For the second year in a row, 10 will go to post for the Champion ­Hurdle, which is in line with the 10-year ­average, while a 12-runner field for the Mares’ Hurdle is the ­second-largest in the last five years. An 11-strong field for the Arkle ­Trophy is also well ahead of the five ­runners in 2021, as well as the 10-year ­average of 8.2. 

However, the seven-runner field for the National Hunt Chase is the first in single figures this ­century, for a race that attracted 26 ­runners in 2002 and has a 10-year average of 16.5. The Supreme ­Novice ­Hurdle, ­meanwhile, has nine declared ­runners, one more than in 2021 but well below the 10-year ­average of 15.7.
Direct comparisons with last year’s Festival are potentially misleading, as owners were banned from ­attending because of Covid-19 restrictions. This may have persuaded some owners with unfancied or so-called “social” ­runners to bypass the meeting. 

The small field for the National Hunt Chase, which has attracted just two runners from ­British stables, will still come as a ­surprise to many punters, not least when the idea of expanding the ­meeting to five days is again being floated in some quarters.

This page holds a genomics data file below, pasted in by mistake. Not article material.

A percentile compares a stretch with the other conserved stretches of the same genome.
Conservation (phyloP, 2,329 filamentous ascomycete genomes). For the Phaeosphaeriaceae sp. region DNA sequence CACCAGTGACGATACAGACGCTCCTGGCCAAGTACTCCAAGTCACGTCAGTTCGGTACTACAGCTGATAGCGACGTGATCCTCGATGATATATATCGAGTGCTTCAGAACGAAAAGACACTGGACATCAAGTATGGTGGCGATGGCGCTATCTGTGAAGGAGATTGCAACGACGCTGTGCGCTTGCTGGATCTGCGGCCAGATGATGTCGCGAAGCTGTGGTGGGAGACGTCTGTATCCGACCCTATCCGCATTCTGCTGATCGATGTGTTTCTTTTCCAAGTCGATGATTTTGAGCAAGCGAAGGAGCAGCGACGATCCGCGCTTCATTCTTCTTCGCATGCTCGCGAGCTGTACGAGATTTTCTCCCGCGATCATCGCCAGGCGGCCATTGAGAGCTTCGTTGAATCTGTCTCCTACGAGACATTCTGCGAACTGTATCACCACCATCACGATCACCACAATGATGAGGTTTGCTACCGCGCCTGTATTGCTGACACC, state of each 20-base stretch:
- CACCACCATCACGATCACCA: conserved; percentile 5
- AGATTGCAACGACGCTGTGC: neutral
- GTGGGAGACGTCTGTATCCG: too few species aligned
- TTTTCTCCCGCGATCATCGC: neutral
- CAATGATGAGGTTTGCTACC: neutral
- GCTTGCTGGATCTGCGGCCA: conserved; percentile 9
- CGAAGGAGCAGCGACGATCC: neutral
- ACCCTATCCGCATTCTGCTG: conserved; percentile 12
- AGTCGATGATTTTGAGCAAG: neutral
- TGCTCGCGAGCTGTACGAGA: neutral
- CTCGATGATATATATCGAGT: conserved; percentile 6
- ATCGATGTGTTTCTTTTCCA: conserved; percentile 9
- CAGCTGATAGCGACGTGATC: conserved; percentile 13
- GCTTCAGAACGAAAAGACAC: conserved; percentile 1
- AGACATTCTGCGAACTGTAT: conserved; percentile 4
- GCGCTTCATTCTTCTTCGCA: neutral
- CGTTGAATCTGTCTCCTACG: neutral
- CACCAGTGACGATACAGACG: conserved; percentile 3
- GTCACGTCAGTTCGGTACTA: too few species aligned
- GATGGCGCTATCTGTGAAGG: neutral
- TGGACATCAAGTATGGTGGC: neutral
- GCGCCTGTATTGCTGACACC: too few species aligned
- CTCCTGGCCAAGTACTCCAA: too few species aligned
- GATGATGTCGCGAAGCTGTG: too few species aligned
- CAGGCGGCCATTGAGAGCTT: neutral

The going for the first day of the Festival, meanwhile, is expected to be good-to-soft, after plans to continue watering the track were put on hold following 4mm of rain overnight on Saturday. 

No further rain is forecast for the track until Wednesday, while Thursday and Friday are expected to be dry and mild.
“We are certainly not doing any watering at the moment and we’ll monitor conditions and see how much it dries before making any decision on any further watering,” Pullin said. “Given where we are currently and the forecast ahead, we will be ­somewhere around good-to-soft for the start of the meeting.” Greg Wood

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Honeysuckle, of course, is the star turn on Tuesday, as she attempts to extend her unbeaten career to 15 races and retain her champion’s status. At around 4-6, she is one for the heavy-hitters, but £5 and £10 punters – not to mention Lady Gaga fans – will be doubling up with Telmesomethinggirl, last year’s Mares’ Novice Hurdle winner, when she lines up as likely favourite for the Mares’ Hurdle 40 minutes later. At current odds, the double would pay a much more rewarding 7-1.

Nico de Boinville makes his way through the Cheltenham crowds on Shishkin
Nico de Boinville, the leading British-based rider, makes his way through the Cheltenham crowds on Shishkin in 2020. Photograph: Michael Steele/Getty Images

Bob Olinger will be a third Blackmore-ridden winner from 2021 attempting a follow-up in Thursday’s Turners Novices’ Chase, while Allaho, the runaway winner of the Ryanair Chase 12 months ago, is odds-on for a repeat success on Thursday. The potential for week-long accas culminating in A Plus Tard in the Gold Cup is obvious and, for the bookmakers, potentially toxic.